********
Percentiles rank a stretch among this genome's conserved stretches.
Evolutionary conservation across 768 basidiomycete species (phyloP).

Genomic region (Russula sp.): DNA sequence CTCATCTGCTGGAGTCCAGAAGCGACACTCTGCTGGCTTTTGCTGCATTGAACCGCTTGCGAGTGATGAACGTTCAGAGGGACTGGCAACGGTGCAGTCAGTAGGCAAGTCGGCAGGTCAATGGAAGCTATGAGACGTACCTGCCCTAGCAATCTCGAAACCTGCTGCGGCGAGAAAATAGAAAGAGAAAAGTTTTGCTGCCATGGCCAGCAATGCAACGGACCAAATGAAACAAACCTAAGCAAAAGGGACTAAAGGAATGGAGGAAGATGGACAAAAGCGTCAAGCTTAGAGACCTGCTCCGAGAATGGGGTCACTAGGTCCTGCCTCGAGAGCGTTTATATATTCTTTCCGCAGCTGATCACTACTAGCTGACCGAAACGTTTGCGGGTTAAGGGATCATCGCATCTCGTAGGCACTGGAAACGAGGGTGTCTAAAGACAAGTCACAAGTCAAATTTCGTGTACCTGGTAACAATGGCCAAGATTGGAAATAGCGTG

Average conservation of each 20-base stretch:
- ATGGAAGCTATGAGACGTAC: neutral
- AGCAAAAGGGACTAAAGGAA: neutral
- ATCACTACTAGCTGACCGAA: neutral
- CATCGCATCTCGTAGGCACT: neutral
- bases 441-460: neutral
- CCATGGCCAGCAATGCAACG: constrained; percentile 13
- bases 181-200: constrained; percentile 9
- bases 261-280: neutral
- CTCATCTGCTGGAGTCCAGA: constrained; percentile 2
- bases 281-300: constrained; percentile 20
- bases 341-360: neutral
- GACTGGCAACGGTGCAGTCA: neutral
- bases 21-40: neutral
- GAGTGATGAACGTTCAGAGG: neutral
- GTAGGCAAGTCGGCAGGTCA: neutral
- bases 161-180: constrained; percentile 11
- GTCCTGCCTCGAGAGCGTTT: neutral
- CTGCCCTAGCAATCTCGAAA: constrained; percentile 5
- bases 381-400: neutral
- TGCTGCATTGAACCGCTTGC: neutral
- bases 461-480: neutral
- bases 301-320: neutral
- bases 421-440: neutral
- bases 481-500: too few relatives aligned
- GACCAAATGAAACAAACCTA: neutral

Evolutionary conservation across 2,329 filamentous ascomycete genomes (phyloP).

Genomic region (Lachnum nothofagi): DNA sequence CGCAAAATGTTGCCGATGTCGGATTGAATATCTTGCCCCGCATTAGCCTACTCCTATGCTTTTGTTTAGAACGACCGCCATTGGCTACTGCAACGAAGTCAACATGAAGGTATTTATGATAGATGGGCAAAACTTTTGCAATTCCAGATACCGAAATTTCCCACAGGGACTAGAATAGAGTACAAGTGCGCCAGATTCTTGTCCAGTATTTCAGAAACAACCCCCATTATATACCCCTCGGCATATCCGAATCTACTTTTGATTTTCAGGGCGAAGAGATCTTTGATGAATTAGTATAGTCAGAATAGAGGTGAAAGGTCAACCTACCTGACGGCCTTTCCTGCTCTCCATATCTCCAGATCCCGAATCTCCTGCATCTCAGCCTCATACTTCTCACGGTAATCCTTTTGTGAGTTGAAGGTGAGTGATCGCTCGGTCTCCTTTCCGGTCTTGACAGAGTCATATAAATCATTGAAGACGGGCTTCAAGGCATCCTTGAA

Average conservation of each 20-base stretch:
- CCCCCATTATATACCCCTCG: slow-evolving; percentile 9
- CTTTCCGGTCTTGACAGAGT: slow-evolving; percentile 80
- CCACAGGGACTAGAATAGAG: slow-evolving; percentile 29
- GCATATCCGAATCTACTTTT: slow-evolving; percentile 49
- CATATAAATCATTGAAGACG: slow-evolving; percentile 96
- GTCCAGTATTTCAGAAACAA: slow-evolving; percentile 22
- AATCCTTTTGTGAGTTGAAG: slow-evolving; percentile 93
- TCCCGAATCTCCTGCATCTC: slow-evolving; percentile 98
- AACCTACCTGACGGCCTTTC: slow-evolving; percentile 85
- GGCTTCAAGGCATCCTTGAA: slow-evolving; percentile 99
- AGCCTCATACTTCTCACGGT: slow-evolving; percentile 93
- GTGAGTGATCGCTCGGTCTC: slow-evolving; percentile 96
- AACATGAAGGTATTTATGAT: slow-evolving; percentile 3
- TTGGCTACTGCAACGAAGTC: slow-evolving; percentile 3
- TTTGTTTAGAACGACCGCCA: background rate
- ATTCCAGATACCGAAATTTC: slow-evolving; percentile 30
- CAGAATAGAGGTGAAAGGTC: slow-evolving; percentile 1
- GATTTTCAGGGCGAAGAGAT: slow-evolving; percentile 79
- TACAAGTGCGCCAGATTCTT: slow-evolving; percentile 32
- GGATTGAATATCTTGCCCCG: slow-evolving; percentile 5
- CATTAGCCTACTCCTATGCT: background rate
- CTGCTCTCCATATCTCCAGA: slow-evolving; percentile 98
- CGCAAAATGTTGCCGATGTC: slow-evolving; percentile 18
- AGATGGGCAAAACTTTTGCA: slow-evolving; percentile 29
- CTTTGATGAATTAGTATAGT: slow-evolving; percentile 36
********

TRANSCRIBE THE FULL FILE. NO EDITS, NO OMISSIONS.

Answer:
Percentiles rank a stretch among this genome's conserved stretches.
Evolutionary conservation across 768 basidiomycete species (phyloP).

Genomic region (Russula sp.): DNA sequence CTCATCTGCTGGAGTCCAGAAGCGACACTCTGCTGGCTTTTGCTGCATTGAACCGCTTGCGAGTGATGAACGTTCAGAGGGACTGGCAACGGTGCAGTCAGTAGGCAAGTCGGCAGGTCAATGGAAGCTATGAGACGTACCTGCCCTAGCAATCTCGAAACCTGCTGCGGCGAGAAAATAGAAAGAGAAAAGTTTTGCTGCCATGGCCAGCAATGCAACGGACCAAATGAAACAAACCTAAGCAAAAGGGACTAAAGGAATGGAGGAAGATGGACAAAAGCGTCAAGCTTAGAGACCTGCTCCGAGAATGGGGTCACTAGGTCCTGCCTCGAGAGCGTTTATATATTCTTTCCGCAGCTGATCACTACTAGCTGACCGAAACGTTTGCGGGTTAAGGGATCATCGCATCTCGTAGGCACTGGAAACGAGGGTGTCTAAAGACAAGTCACAAGTCAAATTTCGTGTACCTGGTAACAATGGCCAAGATTGGAAATAGCGTG

Average conservation of each 20-base stretch:
- ATGGAAGCTATGAGACGTAC: neutral
- AGCAAAAGGGACTAAAGGAA: neutral
- ATCACTACTAGCTGACCGAA: neutral
- CATCGCATCTCGTAGGCACT: neutral
- bases 441-460: neutral
- CCATGGCCAGCAATGCAACG: constrained; percentile 13
- bases 181-200: constrained; percentile 9
- bases 261-280: neutral
- CTCATCTGCTGGAGTCCAGA: constrained; percentile 2
- bases 281-300: constrained; percentile 20
- bases 341-360: neutral
- GACTGGCAACGGTGCAGTCA: neutral
- bases 21-40: neutral
- GAGTGATGAACGTTCAGAGG: neutral
- GTAGGCAAGTCGGCAGGTCA: neutral
- bases 161-180: constrained; percentile 11
- GTCCTGCCTCGAGAGCGTTT: neutral
- CTGCCCTAGCAATCTCGAAA: constrained; percentile 5
- bases 381-400: neutral
- TGCTGCATTGAACCGCTTGC: neutral
- bases 461-480: neutral
- bases 301-320: neutral
- bases 421-440: neutral
- bases 481-500: too few relatives aligned
- GACCAAATGAAACAAACCTA: neutral

Evolutionary conservation across 2,329 filamentous ascomycete genomes (phyloP).

Genomic region (Lachnum nothofagi): DNA sequence CGCAAAATGTTGCCGATGTCGGATTGAATATCTTGCCCCGCATTAGCCTACTCCTATGCTTTTGTTTAGAACGACCGCCATTGGCTACTGCAACGAAGTCAACATGAAGGTATTTATGATAGATGGGCAAAACTTTTGCAATTCCAGATACCGAAATTTCCCACAGGGACTAGAATAGAGTACAAGTGCGCCAGATTCTTGTCCAGTATTTCAGAAACAACCCCCATTATATACCCCTCGGCATATCCGAATCTACTTTTGATTTTCAGGGCGAAGAGATCTTTGATGAATTAGTATAGTCAGAATAGAGGTGAAAGGTCAACCTACCTGACGGCCTTTCCTGCTCTCCATATCTCCAGATCCCGAATCTCCTGCATCTCAGCCTCATACTTCTCACGGTAATCCTTTTGTGAGTTGAAGGTGAGTGATCGCTCGGTCTCCTTTCCGGTCTTGACAGAGTCATATAAATCATTGAAGACGGGCTTCAAGGCATCCTTGAA

Average conservation of each 20-base stretch:
- CCCCCATTATATACCCCTCG: slow-evolving; percentile 9
- CTTTCCGGTCTTGACAGAGT: slow-evolving; percentile 80
- CCACAGGGACTAGAATAGAG: slow-evolving; percentile 29
- GCATATCCGAATCTACTTTT: slow-evolving; percentile 49
- CATATAAATCATTGAAGACG: slow-evolving; percentile 96
- GTCCAGTATTTCAGAAACAA: slow-evolving; percentile 22
- AATCCTTTTGTGAGTTGAAG: slow-evolving; percentile 93
- TCCCGAATCTCCTGCATCTC: slow-evolving; percentile 98
- AACCTACCTGACGGCCTTTC: slow-evolving; percentile 85
- GGCTTCAAGGCATCCTTGAA: slow-evolving; percentile 99
- AGCCTCATACTTCTCACGGT: slow-evolving; percentile 93
- GTGAGTGATCGCTCGGTCTC: slow-evolving; percentile 96
- AACATGAAGGTATTTATGAT: slow-evolving; percentile 3
- TTGGCTACTGCAACGAAGTC: slow-evolving; percentile 3
- TTTGTTTAGAACGACCGCCA: background rate
- ATTCCAGATACCGAAATTTC: slow-evolving; percentile 30
- CAGAATAGAGGTGAAAGGTC: slow-evolving; percentile 1
- GATTTTCAGGGCGAAGAGAT: slow-evolving; percentile 79
- TACAAGTGCGCCAGATTCTT: slow-evolving; percentile 32
- GGATTGAATATCTTGCCCCG: slow-evolving; percentile 5
- CATTAGCCTACTCCTATGCT: background rate
- CTGCTCTCCATATCTCCAGA: slow-evolving; percentile 98
- CGCAAAATGTTGCCGATGTC: slow-evolving; percentile 18
- AGATGGGCAAAACTTTTGCA: slow-evolving; percentile 29
- CTTTGATGAATTAGTATAGT: slow-evolving; percentile 36